Mon, Jul 09, 2012 - Page 8 News List

Absolute power’s tendency to corrupt

By Chiu Hei-yuan 瞿海源

During a recent Chinese Nationalist Party (KMT) Central Standing Committee meeting, President Ma Ying-jeou (馬英九), said in response to the bribery scandal surrounding former Executive Yuan secretary-general Lin Yi-shih (林益世) that “regardless of how many people are involved in the case and regardless of rank, prosecutors and investigators must undertake a thorough investigation and use this case as an opportunity to get rid of all corruption.”

This all sounded nice and dignified, but he was in fact just saying what people wanted to hear, using empty phrases that are impossible to realize.

Do prosecutors really have the ability to conduct a thorough investigation?

If someone else had not come forward to try and keep themselves out of prison, would prosecutors have ever found out about Lin? Also, how could one simple sentence from Ma’s lips allow us to rid all corrupt elements?

During the meeting, all of those legislators and high officials sat in front of Ma, some publicly criticizing Lin, even though they are exactly like him.

However, can Ma tell the difference? Will prosecutors be able to clarify everything?

Legislators are habitually corrupt, but when have prosecutors ever investigated a legislator?

There was former Legislative Yuan speaker Liu Sung-pan (劉松藩) and former KMT legislator Ho Chih-hui (何智輝), but both of them fled the country.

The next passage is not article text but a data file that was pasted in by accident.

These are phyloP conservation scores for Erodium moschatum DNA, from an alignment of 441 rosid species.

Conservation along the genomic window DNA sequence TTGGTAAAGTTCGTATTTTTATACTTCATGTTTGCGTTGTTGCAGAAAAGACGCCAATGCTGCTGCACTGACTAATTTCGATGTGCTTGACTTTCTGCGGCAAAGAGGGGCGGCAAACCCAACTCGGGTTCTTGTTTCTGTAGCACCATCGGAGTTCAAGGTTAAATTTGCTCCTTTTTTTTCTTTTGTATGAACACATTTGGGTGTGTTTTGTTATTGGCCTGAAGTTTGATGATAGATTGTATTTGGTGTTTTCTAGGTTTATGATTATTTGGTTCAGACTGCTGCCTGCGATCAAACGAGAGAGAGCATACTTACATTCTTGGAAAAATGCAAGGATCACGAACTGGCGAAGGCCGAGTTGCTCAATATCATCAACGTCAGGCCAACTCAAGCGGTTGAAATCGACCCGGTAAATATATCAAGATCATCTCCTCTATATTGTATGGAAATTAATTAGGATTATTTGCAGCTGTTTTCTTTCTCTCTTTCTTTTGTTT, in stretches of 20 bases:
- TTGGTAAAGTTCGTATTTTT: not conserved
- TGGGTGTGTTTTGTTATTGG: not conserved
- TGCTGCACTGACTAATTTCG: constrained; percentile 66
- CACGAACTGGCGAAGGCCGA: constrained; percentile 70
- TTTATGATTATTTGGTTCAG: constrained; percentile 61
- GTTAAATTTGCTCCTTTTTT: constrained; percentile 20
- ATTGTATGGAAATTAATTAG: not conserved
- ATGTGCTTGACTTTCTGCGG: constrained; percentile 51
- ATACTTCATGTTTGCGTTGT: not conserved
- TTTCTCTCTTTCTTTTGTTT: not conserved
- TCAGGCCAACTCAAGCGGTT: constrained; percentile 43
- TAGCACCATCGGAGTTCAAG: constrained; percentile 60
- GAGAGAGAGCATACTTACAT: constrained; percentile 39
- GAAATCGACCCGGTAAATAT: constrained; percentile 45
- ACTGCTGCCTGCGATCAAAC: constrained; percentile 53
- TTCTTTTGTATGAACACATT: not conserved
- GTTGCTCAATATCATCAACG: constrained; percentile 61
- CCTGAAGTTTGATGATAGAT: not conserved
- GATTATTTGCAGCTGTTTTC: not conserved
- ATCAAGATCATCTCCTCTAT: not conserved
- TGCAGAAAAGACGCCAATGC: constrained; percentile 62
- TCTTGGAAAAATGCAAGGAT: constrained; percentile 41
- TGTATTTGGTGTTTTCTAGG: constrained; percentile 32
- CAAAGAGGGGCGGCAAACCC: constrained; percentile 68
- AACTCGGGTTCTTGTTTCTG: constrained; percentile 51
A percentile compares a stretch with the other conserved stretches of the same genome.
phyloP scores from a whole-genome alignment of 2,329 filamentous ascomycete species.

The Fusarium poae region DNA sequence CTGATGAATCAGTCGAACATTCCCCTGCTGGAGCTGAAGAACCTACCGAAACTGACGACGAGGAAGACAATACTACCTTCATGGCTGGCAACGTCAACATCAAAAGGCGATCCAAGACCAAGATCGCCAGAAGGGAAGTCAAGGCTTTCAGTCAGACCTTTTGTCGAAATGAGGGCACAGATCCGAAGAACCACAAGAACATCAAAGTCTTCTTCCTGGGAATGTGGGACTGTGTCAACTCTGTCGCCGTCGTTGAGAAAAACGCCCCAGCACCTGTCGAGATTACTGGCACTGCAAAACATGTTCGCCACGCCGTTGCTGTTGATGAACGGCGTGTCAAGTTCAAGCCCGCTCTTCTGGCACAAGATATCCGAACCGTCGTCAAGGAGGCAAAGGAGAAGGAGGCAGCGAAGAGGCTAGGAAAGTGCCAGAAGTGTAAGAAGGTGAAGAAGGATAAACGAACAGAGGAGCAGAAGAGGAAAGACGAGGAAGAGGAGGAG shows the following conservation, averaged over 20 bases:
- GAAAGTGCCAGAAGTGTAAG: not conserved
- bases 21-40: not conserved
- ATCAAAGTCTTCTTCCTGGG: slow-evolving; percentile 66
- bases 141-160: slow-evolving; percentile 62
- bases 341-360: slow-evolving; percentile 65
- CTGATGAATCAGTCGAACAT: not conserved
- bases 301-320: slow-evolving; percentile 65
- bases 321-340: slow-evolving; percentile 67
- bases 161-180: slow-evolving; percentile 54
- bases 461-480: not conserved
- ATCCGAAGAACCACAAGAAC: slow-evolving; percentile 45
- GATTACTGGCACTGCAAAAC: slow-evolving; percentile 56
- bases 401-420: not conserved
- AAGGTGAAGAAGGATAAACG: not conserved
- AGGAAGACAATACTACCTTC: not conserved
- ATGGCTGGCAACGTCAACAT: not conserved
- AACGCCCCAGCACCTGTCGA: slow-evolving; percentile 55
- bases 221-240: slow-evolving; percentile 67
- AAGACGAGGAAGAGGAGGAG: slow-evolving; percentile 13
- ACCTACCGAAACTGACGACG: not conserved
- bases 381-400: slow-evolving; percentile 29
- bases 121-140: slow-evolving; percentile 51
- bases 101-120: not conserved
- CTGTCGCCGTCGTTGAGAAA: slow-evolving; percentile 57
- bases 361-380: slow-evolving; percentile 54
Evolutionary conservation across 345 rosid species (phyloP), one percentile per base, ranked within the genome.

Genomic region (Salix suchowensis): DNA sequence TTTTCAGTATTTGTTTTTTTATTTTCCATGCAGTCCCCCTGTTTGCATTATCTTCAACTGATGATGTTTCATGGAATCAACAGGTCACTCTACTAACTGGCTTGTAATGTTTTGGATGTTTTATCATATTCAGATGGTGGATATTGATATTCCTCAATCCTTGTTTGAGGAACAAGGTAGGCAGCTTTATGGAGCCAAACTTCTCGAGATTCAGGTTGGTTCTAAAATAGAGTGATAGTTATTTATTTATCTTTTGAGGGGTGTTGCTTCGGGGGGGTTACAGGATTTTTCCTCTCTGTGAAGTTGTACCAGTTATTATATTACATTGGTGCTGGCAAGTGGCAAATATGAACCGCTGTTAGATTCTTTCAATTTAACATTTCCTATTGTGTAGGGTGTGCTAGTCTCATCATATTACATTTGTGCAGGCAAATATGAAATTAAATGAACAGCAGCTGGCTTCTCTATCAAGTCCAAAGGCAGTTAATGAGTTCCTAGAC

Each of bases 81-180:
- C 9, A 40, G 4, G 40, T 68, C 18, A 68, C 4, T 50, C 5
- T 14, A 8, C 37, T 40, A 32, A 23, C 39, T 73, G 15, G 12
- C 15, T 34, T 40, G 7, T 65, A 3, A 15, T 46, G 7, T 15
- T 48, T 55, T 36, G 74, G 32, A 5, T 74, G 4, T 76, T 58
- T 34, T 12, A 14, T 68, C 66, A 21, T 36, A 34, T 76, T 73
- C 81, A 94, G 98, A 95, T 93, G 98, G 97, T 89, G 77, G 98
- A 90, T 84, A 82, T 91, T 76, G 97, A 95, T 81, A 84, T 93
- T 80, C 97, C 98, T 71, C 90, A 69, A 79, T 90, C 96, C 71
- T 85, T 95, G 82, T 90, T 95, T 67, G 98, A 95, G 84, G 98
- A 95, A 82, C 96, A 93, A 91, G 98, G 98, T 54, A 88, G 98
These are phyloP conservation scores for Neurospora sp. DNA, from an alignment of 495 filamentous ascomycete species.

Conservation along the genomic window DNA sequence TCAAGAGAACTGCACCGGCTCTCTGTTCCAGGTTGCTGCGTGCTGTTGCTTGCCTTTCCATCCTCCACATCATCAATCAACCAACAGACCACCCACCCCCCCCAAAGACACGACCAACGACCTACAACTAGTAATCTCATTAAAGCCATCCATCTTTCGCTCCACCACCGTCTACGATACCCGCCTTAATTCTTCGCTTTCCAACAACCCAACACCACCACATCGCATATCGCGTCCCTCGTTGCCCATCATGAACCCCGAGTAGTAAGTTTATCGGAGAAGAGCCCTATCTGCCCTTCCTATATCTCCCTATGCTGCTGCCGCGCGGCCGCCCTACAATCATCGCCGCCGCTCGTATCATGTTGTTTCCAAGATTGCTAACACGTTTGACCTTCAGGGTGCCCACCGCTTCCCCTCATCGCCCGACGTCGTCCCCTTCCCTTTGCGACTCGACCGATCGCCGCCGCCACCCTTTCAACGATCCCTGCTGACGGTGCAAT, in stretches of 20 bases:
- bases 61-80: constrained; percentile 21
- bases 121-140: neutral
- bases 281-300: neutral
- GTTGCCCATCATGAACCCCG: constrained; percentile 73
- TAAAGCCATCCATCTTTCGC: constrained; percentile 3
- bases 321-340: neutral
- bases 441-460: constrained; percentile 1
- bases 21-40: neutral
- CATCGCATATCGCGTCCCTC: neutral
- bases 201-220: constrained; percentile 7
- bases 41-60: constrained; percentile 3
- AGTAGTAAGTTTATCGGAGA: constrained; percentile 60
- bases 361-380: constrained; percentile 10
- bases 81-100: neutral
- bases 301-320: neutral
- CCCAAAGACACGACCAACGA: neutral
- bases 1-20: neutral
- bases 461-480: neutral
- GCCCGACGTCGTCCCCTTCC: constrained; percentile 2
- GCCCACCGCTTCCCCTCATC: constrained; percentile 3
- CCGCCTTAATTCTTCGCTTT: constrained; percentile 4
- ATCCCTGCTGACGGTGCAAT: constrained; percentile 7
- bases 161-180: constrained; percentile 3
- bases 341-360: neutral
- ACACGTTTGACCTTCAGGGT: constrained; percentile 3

Ma also said that “we must do everything in our power to defend the value of incorruptibility,” reiterating again something that is almost impossible to accomplish.

The president will actually only do anything to consolidate his own power and will make sure all of his KMT political allies get all the power they can, until corruption reigns freely and incorruptibility disappears without a trace.

If Ma had been just a tad more careful, he would never have chosen to promote this political clown Lin in the first place. Ma was reckless in choosing Lin and now it is impossible to clean up the mess.

Ma continued his lecture by saying that this crisis should be used as an opportunity to clean up the government and the political system and he said it in such a way that it sounded like the crisis was already over.

Ma claims he is clean and not corrupt, but he won the presidency after taking advantage of former president Chen Shui-bian’s (陳水扁) corruption scandal and has never really been serious about creating an effective system for cleaning up the house and ridding it of corruption and inefficiency.

Ma has failed to do anything aside from dreaming up slogans about building an incorruptible government.

Ma has held several top posts, serving as minister of justice, minister of the Research, Development and Evaluation Commission, chairman of the Mainland Affairs Council, mayor of Taipei, chairman of the KMT and finally as president, so he should have a thorough understanding of how the legislature works and the corruption of legislators should be ingrained in his mind.

By now, then, he should have a comprehensive plan for legislative reform as well as plans for the regulation of legislators’s behavior, but he has no such plans. Instead, he is turning a blind eye to corrupt legislators just to consolidate his own position and power.

After listening to the recording of Lin soliciting bribes, Ma’s only response was to say that it was all “unbelievable and unthinkable.” However, what really is unbelievable and unthinkable, is an inept president only capable of lecturing and shouting slogans.

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